U.S. domestic prices of grain-oriented electrical steel (GOES) fell this past month, continuing the roller coaster ride of price increases and decreases in the GOES M3 index since the start of this year.
GOES prices do not tend to follow general steel price trends, nor does simple fundamental (supply and demand) analysis help explain price trends.
Globally, for example, GOES prices are on the rise, on the back of several developments.
Demand for electric cars
An increased demand for electric cars that use high-quality non-oriented electrical steel (NOES), is one such development. MetalMiner has reviewed market growth data supplied by an automotive manufacturer indicating that demand for electric vehicles is anticipated to take about 8% market share away from internal combustion engine (ICE) automobiles by 2020, with battery electric vehicles (BEV) taking up the largest share of electric vehicle (EV) growth.
NOES is required to get the power from the battery to the motor. How does this impact GOES prices? High-quality NOES often needs to run on GOES product lines, thereby limiting GOES capacity.
In theory, this should cause prices to rise.
According to a recent TEX Report, that is indeed what is happening for Japanese GOES exports – prices have increased by $400-500/metric ton from the first half of the year.
GOES producers secure price increases
A second development involves the large tender that was issued by Bharat Heavy Electricals this past spring.
According to the TEX Report, multiple GOES producers from Korea, Japan and the U.S. secured tonnage at a $400-500/mt increase over previously contracted prices.
Moreover, producers in China raised prices for GOES for June shipments, as inventories have been depleted.
Let’s Not Forget Section 232
On top of these somewhat bullish developments, here in the U.S., the Department of Commerce (DoC) conducted a public hearing on the Section 232 steel investigation, of which both NOES and GOES materials are included. Interested parties can access the entire three-plus-hour testimony on the Department of Commerce website.
The sole GOES producer, AK Steel CEO Roger Newport, addressed the Department of Commerce panelists. As evidence that the materials provided by AK Steel should receive protective action, he told the panelists (at 59:50), “The Department of Energy has identified electrical transmission systems and infrastructure as critical to our national security and requires urgent attention.”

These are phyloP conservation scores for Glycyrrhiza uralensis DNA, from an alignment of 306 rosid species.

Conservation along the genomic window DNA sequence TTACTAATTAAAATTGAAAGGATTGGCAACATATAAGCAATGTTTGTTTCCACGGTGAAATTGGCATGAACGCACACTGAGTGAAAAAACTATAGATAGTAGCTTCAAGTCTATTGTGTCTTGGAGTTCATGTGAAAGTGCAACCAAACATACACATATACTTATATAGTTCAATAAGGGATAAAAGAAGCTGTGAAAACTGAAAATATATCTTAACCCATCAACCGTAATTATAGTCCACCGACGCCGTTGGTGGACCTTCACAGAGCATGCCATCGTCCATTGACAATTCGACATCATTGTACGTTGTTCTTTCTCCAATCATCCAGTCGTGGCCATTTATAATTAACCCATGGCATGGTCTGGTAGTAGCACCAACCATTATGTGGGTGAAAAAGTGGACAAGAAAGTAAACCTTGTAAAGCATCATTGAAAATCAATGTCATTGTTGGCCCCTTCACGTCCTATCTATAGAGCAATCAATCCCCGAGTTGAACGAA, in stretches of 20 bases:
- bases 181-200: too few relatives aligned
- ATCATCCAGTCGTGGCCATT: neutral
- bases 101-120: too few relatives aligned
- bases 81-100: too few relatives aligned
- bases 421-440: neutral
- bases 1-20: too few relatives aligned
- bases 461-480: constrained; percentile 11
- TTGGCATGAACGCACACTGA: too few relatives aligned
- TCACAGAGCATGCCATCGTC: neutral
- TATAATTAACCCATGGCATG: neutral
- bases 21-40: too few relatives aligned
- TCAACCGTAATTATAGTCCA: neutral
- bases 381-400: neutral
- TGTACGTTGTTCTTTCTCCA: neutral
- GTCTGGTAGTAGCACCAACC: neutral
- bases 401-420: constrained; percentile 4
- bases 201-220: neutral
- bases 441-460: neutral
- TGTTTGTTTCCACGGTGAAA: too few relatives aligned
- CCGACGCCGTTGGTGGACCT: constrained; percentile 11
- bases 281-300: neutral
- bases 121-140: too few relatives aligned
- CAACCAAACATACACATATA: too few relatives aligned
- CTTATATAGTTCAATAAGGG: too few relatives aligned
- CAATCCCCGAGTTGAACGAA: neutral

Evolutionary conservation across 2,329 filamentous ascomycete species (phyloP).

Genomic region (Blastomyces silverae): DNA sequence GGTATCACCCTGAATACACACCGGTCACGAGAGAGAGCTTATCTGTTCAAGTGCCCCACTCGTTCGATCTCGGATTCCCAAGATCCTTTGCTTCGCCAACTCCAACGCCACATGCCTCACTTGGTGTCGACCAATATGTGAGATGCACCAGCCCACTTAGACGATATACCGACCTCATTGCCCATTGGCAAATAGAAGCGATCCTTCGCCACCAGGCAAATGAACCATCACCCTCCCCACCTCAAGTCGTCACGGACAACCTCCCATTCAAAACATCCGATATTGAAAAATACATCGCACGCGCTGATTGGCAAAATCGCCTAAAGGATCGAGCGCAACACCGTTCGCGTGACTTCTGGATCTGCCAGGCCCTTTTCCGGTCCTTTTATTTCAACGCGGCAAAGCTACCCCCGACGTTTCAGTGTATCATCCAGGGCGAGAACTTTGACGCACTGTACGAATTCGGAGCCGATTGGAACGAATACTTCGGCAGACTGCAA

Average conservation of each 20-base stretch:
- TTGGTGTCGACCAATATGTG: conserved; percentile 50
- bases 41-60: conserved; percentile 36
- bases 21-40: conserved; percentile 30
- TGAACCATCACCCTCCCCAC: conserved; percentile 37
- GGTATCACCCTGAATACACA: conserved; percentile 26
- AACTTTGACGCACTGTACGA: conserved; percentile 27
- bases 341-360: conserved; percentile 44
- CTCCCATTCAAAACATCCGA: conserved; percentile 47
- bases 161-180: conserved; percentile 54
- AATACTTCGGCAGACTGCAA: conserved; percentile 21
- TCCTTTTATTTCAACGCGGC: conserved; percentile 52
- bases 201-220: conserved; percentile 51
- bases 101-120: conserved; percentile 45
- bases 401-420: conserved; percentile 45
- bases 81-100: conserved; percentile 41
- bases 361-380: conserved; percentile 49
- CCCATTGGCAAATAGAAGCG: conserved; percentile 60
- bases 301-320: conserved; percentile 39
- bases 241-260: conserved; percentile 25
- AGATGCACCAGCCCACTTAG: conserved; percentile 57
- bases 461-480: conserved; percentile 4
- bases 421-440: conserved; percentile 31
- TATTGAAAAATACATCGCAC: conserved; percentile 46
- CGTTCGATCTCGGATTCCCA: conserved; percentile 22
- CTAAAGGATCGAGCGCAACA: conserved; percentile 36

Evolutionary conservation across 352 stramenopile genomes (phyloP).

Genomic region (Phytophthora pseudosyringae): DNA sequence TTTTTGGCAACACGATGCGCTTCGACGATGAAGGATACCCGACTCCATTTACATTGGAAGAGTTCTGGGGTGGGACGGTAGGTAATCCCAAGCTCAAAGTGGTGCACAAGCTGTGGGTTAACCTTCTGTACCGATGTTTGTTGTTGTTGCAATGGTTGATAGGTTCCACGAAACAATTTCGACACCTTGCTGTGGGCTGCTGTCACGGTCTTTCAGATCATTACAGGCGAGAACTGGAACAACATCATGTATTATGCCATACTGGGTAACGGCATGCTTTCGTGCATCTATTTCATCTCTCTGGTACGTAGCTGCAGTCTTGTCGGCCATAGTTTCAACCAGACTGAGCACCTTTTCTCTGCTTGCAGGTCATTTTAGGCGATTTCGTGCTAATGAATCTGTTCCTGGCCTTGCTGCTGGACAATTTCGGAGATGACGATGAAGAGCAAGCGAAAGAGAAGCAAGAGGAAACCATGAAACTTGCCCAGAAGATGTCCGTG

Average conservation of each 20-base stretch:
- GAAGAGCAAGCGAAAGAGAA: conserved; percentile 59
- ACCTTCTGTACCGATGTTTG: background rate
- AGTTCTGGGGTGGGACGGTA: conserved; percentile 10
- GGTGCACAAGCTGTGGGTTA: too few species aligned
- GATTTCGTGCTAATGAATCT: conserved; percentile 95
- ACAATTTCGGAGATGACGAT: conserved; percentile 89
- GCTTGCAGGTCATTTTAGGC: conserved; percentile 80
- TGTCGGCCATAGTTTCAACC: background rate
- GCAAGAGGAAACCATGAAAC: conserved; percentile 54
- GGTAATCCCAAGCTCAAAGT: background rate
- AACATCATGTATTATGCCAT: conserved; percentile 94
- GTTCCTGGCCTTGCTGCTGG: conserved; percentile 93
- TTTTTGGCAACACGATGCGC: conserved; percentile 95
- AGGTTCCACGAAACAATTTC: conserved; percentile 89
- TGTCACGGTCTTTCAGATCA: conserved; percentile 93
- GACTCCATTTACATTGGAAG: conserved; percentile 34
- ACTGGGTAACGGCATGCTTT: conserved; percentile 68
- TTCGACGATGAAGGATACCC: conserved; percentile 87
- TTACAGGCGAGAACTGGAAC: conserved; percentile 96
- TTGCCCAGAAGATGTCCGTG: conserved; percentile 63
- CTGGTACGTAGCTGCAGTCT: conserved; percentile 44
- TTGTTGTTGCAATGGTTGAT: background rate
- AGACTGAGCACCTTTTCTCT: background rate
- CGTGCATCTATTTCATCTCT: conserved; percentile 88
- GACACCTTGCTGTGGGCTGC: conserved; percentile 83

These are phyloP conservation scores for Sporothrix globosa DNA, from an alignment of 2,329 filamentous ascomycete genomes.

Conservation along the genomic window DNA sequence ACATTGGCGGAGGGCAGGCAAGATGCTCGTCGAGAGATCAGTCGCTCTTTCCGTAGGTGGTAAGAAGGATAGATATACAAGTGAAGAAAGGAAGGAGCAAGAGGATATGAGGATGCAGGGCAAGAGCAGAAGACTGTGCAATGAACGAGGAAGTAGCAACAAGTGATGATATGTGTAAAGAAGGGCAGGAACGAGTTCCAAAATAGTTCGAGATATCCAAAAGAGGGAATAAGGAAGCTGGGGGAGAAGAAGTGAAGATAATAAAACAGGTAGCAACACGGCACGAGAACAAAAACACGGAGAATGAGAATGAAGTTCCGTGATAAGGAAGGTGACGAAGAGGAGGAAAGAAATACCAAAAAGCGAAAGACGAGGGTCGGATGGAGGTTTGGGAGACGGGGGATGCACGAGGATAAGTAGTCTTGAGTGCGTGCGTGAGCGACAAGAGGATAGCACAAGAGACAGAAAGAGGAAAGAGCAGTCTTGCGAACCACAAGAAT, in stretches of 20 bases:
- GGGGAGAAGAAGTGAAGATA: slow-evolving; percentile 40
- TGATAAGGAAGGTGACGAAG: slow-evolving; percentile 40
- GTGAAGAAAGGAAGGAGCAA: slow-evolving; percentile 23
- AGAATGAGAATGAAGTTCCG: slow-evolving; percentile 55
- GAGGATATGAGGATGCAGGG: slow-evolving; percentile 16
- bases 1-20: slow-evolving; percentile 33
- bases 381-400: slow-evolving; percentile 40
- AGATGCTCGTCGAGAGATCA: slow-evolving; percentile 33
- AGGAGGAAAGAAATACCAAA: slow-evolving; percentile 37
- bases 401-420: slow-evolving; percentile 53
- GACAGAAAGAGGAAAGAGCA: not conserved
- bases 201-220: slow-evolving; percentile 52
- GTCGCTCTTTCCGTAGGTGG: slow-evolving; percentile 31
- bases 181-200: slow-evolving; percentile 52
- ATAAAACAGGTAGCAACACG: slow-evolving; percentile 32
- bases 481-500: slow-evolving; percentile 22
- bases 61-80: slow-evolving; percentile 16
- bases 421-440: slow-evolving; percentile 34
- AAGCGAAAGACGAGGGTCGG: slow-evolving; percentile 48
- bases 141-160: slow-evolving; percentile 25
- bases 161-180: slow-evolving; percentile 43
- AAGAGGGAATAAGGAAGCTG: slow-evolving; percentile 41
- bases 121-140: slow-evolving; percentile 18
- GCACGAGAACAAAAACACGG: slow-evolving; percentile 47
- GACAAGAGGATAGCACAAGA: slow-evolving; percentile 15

Perhaps of greater significance to GOES market participants, Newport identified not only GOES, but also cores and transformers, as materials and products to be included in any Section 232 remedy.
If the Department of Commerce accepts this broader definition of products and makes recommendations to curb imports of these products (assuming President Donald Trump implements the department’s recommendations), the market could change drastically quite quickly.
What This Means For Industrial Buyers
It’s hard to see any outcome not resulting in rising U.S. GOES prices for the second half of the year.
This is particularly true if the Department of Commerce releases recommendations for action to the president within the June-July time frame, the rumored report release date.
In a subsequent post, MetalMiner will examine possible policy outcomes from the Department of Commerce Section 232 investigation.
Exact GOES Coil Price This Month
The U.S. grain-oriented electrical steel (GOES) coil price fell to to $2602/mt from $2776/mt last month.
The GOES MMI® collects and weights 1 global grain-oriented electrical steel price point to provide a unique view into price trends over a 30-day period. For more information on the GOES MMI®, how it’s calculated or how your company can use the index, please drop us a note at: info (at) agmetalminer (dot) com.